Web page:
A plasma gas is supplied from a compressed gas source 18 to gas control module 19 of main control and power supply console 20 through gas hose 21. The plasma gas exits gas control module 19 through a gas hose 25, the other end of which is connected to TAP torch assembly 10.

Electrical power is brought to the system through the main console 20 at an input 26 where it is transformed and converted to DC electrical power within the power supply portion 27 of the main console 20. The electrical input is input through control contactors 39 to a DC power supply 36.

Reference is now also made to FIG. 2 in which an enlarged view of TAP torch assembly 10 is shown. TAP torch assembly 10 includes a housing 101. A plasma gas inlet block 102 is disposed within housing 101 coaxially with a cathode support 104. A cathode 106 is disposed within cathode support 104 coaxially therewith. A cup shaped pilot nozzle 107 is disposed about cathode 106. Cathode support block 104 is coaxially aligned within pilot nozzle support block 110 and electrically insulated from nozzle support block 110 through an insulating sleeve 111 disposed therebetween.

Plasma gas inlet block 102 is formed with a gas inlet port 103 which receives the plasma gas and provides its passage through cathode support 104 exiting through tangentially oriented ports 105 formed within cathode 106. Ports 105 communicate at a right angle with a chamber 108 formed between cathode electrode 106 and the inner surface of cup shaped pilot nozzle 107. As the plasma gas exits the tangential ports 105 into chamber 108 it forms strong vortex flow around cathode 106 and exits pilot nozzle bore 109 formed within pilot nozzle 107.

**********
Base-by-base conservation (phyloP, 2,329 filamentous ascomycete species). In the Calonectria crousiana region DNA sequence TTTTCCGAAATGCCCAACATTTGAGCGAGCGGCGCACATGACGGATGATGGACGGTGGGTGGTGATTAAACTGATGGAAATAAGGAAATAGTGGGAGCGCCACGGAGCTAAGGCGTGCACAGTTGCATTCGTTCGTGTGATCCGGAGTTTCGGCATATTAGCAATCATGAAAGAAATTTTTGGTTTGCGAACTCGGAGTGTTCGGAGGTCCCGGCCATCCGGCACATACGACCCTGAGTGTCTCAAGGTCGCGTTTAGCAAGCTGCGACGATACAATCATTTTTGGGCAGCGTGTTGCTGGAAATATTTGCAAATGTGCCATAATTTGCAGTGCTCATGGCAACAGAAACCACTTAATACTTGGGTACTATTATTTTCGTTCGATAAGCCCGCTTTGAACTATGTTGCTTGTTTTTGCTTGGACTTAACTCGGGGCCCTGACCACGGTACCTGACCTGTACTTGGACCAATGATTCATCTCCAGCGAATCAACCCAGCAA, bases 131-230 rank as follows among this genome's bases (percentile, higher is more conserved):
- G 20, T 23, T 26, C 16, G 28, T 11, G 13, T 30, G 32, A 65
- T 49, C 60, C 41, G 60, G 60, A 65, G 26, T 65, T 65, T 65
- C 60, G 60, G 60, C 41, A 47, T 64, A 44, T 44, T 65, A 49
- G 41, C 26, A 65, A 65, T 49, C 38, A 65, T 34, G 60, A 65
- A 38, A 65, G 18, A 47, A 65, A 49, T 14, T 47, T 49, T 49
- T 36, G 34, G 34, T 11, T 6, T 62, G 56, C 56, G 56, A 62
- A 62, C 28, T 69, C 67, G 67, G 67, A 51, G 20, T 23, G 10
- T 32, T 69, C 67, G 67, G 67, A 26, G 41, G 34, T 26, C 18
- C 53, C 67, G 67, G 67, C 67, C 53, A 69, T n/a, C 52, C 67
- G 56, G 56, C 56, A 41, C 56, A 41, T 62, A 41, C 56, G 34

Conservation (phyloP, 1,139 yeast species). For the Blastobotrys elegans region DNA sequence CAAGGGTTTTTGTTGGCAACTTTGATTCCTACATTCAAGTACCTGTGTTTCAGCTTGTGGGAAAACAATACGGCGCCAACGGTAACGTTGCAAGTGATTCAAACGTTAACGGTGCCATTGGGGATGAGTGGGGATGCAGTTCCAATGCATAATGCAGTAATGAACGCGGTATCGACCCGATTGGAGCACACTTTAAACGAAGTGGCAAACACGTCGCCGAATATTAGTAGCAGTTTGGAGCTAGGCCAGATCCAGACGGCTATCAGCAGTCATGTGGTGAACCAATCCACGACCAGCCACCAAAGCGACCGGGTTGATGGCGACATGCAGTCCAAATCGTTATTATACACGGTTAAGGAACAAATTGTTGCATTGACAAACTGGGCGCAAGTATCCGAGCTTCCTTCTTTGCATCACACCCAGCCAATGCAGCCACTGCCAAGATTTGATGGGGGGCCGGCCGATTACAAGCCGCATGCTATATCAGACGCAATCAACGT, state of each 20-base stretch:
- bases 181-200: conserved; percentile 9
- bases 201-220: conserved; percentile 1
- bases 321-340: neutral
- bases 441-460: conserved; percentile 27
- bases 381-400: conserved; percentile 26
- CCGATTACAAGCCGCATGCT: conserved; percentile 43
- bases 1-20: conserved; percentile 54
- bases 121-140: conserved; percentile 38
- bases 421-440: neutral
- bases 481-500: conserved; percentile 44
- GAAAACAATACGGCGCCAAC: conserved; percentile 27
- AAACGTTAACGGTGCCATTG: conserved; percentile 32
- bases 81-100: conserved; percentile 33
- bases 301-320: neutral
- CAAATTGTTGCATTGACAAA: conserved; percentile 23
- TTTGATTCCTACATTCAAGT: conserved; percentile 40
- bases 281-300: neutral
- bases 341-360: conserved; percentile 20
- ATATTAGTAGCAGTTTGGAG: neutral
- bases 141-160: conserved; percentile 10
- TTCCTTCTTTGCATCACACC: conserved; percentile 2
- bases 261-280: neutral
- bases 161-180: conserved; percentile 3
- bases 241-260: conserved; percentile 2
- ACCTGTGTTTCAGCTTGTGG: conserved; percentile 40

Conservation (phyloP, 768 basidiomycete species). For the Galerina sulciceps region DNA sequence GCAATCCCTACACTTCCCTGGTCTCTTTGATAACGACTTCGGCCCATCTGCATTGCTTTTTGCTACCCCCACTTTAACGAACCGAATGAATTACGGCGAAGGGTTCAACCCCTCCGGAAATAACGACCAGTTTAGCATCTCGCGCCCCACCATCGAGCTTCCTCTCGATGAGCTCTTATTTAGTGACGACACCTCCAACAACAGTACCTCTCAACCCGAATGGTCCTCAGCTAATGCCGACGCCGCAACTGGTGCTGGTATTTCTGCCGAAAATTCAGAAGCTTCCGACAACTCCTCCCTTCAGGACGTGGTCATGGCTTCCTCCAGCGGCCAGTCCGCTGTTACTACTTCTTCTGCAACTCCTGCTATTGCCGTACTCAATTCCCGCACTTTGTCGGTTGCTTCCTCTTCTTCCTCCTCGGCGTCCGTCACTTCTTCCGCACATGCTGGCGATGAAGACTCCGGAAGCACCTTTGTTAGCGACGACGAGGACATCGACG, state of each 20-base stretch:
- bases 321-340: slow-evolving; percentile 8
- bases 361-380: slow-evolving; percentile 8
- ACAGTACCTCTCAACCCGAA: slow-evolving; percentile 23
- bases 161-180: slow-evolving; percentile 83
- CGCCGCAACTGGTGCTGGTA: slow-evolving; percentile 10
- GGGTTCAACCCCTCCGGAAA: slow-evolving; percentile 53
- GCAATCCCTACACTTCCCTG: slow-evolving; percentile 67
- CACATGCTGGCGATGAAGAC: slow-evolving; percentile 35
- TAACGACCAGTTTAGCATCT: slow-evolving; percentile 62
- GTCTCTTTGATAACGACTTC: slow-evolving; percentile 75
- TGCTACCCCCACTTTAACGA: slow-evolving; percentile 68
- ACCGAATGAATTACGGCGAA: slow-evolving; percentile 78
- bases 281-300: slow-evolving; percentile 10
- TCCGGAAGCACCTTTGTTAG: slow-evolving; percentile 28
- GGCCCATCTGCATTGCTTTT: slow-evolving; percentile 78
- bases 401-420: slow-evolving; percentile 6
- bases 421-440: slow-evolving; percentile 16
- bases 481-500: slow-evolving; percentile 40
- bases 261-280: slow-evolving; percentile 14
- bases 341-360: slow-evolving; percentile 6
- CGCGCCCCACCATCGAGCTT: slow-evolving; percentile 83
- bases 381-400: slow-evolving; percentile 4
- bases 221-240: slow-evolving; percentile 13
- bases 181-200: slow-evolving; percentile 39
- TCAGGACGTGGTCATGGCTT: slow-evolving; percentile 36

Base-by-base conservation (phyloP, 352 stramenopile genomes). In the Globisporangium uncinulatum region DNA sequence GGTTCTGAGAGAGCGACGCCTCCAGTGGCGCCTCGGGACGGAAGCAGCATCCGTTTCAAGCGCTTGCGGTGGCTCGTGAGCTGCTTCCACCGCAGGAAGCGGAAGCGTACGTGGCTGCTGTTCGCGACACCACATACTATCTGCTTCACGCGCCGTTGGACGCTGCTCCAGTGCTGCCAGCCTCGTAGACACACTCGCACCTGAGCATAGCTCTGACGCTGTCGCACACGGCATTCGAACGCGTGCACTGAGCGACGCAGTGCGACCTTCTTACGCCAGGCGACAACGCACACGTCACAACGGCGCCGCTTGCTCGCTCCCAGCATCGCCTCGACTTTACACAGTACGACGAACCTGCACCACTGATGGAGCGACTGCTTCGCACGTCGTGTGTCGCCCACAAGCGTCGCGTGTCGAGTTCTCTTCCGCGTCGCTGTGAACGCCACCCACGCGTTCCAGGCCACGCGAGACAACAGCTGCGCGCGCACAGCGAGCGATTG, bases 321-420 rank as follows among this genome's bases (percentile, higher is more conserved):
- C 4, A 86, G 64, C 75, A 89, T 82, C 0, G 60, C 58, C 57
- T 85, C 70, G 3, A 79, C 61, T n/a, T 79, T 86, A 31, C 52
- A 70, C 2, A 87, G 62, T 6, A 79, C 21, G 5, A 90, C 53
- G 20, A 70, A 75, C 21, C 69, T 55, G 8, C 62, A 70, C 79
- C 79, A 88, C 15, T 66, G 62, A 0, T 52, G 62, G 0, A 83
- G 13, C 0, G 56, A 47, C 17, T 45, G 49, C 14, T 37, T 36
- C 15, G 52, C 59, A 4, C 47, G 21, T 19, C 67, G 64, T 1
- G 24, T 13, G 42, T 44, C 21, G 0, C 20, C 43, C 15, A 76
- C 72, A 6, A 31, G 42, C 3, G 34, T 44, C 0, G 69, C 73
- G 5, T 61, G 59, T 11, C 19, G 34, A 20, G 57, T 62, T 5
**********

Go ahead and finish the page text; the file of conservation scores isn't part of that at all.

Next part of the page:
A cup shaped atomizing nozzle 119 is disposed about plasma nozzle 107. A secondary compressed gas is fed into a gas input port 112 located on cathode support block 104. The secondary gas passes through a passage in block 104 distributing itself in manifold chamber 113 before passing through multiple passages 114 in block 104 before entering and distributing itself in chamber 115. From chamber 115 the secondary gas passes through multiple sets of passages 116 and 117 and into a manifold 118. The secondary gas, now very uniformly distributed within manifold 118, exits through the conical passage 120 formed between the outside surface of the pilot nozzle 107 and inner surface of atomizing nozzle 119 causing a converging flow of secondary gas, converging at a point 121 which is located at a distance of approximately 24 mm from the face of the pilot nozzle 107.

The negative output of the power supply 27 is connected through lead 28 to central cathode electrode 106 of the TAP torch assembly 10. The positive output of power supply 27 is connected to the wire 122 through electrical power lead 29 so that wire 122 is an anode. An additional positive connection to power supply 27 supplies pilot power to the main body 30 of TAP torch assembly 10 through electrical power lead 31. High frequency generator 32, contained within the power supply 27, is connected to the negative output connection of power supply 27 through capacitor 33 which acts to block the DC negative power output of the DC power supply 36 and pass the high frequency power. The other side of high frequency generator 32 is directly connected to the PILOT output connection of power supply 27 and is also connected through a pilot dropping resistor 34 and contact switch 45 to the positive output connection of power supply 27.